We are NOT the City Shelter to where pictures were taken. FOR MORE INFO ON THIS PET please contact:
San Antonio Animal Care Services
4710 State Highway 151
San Antonio, TX 78227
Phone Number: (210) 207-4PET.
Fax Number: (210) 207-6673
Ask for information about animal ID number #A505775

STATUS : - read comment for update from crossposter
The term reverse mortgage is everywhere these days. It frequently appears in commercials or shows up on Internet searches. But you may not understand what it is exactly.

In short, it is a unique home loan that allows homeowners to convert some of their home's equity to cash. This equity that the homeowner has acquired throughout years of making payments on their home can now be returned to them in payment installments. In a typical mortgage situation, the borrower pays the lender and each payment reduces the amount owed and builds the borrower's equity in the home. In a reverse mortgage, the borrower receives payments from the lender, and each payment increases the loan balance and declines the amount of equity.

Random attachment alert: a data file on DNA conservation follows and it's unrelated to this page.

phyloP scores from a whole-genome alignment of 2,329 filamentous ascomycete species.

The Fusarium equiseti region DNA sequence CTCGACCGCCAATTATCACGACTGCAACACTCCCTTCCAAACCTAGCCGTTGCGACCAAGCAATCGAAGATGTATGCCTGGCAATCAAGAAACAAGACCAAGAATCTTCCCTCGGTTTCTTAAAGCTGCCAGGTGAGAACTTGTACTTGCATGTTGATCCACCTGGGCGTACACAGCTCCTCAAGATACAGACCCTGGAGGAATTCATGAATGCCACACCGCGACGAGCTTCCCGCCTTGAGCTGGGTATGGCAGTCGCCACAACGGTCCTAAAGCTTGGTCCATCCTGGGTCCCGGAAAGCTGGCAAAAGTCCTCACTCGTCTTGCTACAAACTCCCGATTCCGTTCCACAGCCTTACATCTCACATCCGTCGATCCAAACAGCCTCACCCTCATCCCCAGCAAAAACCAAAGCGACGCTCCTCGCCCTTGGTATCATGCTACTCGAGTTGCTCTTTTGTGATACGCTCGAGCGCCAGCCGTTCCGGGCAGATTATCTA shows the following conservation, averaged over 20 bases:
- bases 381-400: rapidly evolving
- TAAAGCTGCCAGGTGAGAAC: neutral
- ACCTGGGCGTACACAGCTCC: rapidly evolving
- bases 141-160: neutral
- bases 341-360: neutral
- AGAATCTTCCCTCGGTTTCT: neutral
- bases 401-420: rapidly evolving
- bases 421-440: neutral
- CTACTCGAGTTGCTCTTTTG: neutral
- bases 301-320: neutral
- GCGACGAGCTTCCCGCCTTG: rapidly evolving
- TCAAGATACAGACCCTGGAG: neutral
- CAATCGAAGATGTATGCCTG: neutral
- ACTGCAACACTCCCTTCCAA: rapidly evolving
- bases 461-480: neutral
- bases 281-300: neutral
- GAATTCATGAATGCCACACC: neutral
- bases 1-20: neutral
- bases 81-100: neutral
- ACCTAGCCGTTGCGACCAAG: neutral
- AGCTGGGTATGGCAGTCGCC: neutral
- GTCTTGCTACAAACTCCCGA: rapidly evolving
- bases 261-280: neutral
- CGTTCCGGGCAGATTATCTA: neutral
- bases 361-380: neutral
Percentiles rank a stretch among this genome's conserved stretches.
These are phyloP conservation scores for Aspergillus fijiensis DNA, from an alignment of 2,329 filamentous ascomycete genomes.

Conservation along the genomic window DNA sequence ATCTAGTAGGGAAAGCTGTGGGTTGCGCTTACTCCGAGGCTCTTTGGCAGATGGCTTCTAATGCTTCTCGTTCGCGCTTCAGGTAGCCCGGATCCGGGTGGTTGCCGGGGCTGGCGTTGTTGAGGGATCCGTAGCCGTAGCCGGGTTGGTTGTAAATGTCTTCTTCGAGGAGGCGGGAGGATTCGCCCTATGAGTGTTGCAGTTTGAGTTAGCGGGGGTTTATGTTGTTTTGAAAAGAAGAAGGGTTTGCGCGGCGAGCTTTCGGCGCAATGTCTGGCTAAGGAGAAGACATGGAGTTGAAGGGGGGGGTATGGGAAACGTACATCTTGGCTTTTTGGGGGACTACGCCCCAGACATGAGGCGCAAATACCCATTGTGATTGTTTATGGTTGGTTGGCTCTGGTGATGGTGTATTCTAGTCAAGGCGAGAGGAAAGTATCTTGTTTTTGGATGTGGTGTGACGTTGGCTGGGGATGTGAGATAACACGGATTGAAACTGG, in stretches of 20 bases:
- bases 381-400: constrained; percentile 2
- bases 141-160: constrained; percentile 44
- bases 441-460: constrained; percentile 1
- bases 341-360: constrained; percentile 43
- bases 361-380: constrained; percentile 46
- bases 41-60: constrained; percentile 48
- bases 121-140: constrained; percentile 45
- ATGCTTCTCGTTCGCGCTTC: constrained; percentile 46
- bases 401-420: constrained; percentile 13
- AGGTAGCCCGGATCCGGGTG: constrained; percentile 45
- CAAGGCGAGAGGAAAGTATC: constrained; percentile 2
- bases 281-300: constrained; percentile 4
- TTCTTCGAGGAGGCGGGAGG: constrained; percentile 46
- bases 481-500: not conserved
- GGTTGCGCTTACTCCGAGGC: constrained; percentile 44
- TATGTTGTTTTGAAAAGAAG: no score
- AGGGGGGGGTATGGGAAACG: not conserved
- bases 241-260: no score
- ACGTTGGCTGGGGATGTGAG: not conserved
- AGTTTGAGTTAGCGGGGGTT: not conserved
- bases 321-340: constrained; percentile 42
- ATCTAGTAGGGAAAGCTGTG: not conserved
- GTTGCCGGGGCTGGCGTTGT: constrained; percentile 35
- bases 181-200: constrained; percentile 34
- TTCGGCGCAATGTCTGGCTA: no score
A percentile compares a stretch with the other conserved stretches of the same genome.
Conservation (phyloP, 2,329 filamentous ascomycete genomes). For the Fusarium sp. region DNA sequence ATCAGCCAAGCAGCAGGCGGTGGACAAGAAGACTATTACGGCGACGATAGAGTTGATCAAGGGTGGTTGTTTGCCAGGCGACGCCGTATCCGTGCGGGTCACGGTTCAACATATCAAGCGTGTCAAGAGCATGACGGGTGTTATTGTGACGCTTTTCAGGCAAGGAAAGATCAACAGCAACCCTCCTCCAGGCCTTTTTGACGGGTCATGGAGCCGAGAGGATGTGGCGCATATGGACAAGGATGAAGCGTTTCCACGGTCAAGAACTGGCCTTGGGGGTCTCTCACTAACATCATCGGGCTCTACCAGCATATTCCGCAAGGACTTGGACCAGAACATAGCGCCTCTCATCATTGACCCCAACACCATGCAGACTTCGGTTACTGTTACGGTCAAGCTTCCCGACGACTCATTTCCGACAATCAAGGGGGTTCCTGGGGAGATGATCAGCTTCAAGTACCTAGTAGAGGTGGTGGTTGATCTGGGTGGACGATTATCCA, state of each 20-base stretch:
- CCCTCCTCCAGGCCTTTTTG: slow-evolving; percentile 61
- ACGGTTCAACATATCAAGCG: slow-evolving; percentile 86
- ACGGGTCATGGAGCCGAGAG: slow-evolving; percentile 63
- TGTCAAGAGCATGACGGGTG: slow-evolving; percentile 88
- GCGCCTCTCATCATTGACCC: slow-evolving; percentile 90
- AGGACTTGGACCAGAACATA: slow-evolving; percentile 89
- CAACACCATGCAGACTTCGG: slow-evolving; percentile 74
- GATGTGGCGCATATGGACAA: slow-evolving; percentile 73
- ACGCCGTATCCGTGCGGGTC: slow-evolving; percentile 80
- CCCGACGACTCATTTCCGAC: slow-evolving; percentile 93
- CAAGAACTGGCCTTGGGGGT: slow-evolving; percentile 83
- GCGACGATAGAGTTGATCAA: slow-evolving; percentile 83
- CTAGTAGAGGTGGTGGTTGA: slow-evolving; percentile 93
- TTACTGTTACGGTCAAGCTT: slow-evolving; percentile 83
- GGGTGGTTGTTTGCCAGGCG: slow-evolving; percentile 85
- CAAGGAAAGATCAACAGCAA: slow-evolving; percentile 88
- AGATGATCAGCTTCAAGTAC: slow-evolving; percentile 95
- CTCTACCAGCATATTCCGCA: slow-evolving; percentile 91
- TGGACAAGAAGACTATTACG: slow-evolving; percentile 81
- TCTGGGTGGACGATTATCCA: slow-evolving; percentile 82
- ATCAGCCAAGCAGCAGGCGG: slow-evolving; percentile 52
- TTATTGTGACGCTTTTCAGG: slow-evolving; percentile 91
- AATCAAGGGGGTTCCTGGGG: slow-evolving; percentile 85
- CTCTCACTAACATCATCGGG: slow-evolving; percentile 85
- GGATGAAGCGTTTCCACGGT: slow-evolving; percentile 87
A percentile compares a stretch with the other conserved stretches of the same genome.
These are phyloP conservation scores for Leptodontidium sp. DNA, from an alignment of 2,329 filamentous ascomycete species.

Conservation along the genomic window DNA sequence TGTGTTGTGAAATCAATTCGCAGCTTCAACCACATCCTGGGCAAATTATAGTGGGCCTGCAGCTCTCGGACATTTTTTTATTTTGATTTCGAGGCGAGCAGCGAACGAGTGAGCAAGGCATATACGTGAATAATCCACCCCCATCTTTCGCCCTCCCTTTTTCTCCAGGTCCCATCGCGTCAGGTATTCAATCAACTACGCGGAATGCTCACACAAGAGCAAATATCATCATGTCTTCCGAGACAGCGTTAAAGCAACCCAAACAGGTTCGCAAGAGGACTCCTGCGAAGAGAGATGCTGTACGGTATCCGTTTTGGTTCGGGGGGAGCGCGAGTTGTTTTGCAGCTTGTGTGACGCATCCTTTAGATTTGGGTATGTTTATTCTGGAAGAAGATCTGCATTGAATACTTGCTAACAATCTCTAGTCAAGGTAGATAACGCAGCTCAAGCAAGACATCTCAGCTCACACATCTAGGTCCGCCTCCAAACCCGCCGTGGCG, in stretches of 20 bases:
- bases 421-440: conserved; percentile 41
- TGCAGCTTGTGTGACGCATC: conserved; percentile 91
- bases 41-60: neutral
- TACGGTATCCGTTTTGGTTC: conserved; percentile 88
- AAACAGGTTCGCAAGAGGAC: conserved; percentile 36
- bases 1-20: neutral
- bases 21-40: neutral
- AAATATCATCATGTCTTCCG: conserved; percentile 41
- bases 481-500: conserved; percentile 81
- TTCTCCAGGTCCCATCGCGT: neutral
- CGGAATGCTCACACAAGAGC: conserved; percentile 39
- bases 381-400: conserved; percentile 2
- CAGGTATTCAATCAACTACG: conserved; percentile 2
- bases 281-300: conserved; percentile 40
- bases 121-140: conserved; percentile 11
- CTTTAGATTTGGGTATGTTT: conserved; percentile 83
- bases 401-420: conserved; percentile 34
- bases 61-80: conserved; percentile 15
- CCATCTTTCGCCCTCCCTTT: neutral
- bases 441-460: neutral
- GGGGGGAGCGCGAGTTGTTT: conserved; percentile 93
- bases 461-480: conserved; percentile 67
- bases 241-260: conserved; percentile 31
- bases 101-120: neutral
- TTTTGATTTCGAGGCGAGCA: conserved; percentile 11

Who originates these loans?

Most of these loans are originated by the Federal Housing Administration (FHA) and are known as a Home Equity Conversion mortgage or HECM. An HECM is guaranteed by the FHA, so the borrower does not have to be concerned about failing to receive payments from their lender.

Who qualifies for these loans?

To qualify for this type of loan, homeowners must be age 62 or older and have significant equity in their home. In addition, to obtain an HECM, homeowners must own their homes outright or the balance they owe on their home must be low enough that it can be paid off with the proceeds from the reverse loan at closing. In addition, the borrower must reside in the home and be able to pay for recurring charges associated with the property including taxes and insurance. Finally, before getting the loan borrowers must receive information from an HECM counselor. The applicant's home must be a single-family home, an HUD-approved condominium or manufactured home that meets FHA requirements, or a two to four unit home if the borrower resides in one of the units.